This was also posted on the Cisco forum because I'm not sure yet what is the problem's root cause. So I'd appreciate insigt from the Palo experts as well. Below is the problem:
Each 7K can ping the active-pal. Active-Pal is connected to 7K A, so Active-Pal’s mac appears on 7K A’s interface. 7K B, again, can also ping Active-Pal. Of course, Active-Pal’s mac doesn’t appear on 7K B's interface connected to Pass-Pal, but Active-Pal’s mac does appear in 7K B’s mac address table. My assumption is that 7K B is reaching Active-Pal via the VPC pair link. Here’s the trouble, while 7K B can ping Active-Pal from its .70 address, hosts in the environment that uses Nex2 as it’s first hop cannot. Hosts using 7K A reach Active-Pal without problem. If the 7K B pass-pal interface is disabled, active-pal becomes reach-able from hosts in the environment.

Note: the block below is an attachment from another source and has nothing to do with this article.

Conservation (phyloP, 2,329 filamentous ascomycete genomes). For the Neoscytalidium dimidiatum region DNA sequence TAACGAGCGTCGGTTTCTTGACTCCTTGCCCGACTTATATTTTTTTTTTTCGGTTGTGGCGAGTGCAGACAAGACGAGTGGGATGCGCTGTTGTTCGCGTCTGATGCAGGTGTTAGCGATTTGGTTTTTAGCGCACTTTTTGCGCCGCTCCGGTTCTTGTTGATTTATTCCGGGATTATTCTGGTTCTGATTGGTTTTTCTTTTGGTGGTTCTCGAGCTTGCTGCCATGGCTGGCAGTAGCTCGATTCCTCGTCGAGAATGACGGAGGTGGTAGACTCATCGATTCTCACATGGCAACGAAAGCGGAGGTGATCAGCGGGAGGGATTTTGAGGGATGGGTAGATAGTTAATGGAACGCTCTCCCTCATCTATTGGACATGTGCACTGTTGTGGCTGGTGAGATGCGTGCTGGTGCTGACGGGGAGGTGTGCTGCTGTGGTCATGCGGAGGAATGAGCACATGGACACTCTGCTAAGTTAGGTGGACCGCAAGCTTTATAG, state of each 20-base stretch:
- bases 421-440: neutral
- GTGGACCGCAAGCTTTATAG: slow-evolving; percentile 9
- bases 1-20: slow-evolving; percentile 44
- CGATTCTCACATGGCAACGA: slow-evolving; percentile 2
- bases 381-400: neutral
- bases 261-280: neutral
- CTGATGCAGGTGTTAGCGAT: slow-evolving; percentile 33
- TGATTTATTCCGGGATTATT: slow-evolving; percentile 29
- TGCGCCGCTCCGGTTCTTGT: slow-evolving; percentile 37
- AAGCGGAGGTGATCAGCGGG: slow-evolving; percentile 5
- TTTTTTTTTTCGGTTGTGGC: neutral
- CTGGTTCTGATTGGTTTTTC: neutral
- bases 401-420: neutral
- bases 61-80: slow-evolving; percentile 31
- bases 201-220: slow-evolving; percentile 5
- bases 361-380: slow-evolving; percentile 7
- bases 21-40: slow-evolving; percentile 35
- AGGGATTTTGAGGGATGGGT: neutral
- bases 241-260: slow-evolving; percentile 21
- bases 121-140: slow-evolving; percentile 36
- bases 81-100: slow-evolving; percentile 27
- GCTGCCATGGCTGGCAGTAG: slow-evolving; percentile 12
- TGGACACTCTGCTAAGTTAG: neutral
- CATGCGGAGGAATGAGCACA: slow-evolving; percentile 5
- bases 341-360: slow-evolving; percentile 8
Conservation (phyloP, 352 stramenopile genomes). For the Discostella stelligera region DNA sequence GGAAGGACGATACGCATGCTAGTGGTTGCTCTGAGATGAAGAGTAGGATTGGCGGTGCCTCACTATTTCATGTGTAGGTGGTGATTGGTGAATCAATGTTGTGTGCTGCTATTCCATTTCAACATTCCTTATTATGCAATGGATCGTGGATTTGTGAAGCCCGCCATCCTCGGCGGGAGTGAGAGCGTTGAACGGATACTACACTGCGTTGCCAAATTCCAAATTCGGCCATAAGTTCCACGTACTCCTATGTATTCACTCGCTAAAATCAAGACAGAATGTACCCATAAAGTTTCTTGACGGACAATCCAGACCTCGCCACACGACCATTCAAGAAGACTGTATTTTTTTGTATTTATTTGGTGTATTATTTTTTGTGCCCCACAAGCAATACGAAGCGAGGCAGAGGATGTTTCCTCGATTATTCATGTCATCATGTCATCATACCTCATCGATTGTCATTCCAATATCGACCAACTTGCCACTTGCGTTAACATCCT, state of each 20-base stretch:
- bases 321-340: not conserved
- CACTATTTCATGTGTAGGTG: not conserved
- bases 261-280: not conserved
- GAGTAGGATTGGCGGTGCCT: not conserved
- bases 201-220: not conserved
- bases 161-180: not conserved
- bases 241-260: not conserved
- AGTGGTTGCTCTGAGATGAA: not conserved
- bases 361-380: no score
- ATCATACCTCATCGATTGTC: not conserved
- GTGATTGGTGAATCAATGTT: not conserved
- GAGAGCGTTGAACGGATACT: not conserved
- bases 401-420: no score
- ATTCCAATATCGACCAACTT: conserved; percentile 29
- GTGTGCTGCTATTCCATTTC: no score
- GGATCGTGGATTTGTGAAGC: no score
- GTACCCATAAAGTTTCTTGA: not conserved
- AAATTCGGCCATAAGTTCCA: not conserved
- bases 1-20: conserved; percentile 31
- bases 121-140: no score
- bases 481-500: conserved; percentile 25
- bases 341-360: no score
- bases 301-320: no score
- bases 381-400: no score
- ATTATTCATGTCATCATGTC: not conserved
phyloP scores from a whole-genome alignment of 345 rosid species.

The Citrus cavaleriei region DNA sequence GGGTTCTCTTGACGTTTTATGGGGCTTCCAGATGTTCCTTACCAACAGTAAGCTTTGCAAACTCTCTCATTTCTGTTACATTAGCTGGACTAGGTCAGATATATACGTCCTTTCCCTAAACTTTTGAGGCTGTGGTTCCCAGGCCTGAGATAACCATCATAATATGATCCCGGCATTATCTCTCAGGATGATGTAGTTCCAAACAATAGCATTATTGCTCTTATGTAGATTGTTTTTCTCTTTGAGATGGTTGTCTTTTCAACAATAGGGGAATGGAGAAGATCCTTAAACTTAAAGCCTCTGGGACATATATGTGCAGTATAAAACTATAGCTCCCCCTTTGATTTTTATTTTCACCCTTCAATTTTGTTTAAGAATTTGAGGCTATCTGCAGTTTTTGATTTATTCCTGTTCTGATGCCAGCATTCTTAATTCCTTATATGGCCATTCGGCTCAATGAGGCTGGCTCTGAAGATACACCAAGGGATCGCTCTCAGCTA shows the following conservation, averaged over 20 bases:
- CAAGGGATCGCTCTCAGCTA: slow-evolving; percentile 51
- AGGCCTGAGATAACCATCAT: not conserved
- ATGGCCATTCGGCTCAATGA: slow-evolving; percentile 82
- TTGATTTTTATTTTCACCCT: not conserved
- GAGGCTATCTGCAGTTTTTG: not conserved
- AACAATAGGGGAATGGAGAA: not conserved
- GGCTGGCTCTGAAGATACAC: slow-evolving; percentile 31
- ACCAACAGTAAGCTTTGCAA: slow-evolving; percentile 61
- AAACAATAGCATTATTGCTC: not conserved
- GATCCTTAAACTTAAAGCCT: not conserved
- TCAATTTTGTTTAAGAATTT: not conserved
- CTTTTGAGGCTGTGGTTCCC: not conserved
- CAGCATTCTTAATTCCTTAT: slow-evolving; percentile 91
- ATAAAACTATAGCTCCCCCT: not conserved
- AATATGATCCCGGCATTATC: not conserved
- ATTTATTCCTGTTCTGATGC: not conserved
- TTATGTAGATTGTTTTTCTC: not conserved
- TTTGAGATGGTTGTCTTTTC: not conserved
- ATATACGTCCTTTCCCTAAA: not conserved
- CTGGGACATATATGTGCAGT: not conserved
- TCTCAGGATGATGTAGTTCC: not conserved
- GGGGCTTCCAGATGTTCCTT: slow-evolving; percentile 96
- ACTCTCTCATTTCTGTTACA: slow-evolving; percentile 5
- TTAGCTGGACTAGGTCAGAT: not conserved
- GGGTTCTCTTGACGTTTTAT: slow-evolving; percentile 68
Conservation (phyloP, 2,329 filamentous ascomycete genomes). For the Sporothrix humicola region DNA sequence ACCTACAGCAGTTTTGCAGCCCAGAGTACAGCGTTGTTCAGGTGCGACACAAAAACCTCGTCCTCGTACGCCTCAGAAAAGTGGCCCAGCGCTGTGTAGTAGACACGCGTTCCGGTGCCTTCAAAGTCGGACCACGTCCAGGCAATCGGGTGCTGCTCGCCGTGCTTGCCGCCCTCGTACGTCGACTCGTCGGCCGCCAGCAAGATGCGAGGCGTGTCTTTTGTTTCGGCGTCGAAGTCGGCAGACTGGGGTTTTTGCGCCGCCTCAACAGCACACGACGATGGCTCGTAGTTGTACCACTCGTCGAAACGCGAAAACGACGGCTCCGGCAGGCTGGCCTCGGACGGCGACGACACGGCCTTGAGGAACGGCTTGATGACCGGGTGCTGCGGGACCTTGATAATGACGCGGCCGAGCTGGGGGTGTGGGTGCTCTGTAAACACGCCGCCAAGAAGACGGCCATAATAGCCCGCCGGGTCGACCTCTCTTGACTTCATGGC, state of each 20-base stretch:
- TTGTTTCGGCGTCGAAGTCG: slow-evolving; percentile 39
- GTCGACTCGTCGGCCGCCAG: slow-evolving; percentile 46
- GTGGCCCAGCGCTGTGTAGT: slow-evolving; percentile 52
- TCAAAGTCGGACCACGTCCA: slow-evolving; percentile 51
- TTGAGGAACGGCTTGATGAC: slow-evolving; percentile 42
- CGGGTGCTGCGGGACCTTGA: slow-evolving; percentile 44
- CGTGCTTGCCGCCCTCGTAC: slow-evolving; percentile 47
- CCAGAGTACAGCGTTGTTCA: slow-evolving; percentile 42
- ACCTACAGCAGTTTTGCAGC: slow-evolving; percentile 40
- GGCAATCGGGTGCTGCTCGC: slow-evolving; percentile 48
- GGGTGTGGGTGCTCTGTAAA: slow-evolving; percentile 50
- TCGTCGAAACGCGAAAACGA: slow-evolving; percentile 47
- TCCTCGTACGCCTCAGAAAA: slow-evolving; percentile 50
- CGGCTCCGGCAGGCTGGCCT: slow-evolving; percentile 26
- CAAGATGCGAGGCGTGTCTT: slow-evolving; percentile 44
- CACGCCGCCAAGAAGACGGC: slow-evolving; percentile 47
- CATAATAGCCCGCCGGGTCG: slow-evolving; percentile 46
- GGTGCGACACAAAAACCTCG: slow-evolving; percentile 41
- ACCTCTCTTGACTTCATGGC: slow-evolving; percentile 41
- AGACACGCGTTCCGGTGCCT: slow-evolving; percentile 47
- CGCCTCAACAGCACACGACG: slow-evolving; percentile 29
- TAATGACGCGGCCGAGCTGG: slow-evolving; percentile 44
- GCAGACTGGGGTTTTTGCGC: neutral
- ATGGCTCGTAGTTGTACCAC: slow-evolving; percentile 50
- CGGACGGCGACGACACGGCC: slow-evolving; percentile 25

There is now a move planned, that would relocate the Pal's. Should the existing, inside layer 3 connections be maintained, or should said links be converted to layer 2? I understand that the answer to this question might be revealed in the outcome of the above analysis.
Not shown in the diagram is a single edge router, so there's no chance of assymetric routing there. My understanding is that the best Palo design here would be Active/Passive. True or false?
Also is the point to point layer 3 interface design the best approach? Should the nexus links be layer 2 interfaces?
Thanks for the help.
Yes, PAN recommends keeping clusters Active/Passive unless there are certain circumstances that require an Active/Active design.
The point to point routed link may or may not be best depending on the nature of your routing and zone configuration but is frequently a good practice.
Your basic issue here is that VPC or AE/LAG connections on the Cisco side are connecting to what is essential a Redundant Ethernet connection on the PAN side. So on the Cisco side you would be using the "backup" interface feature which is generally the IOS implementation of Redundant ethernet.
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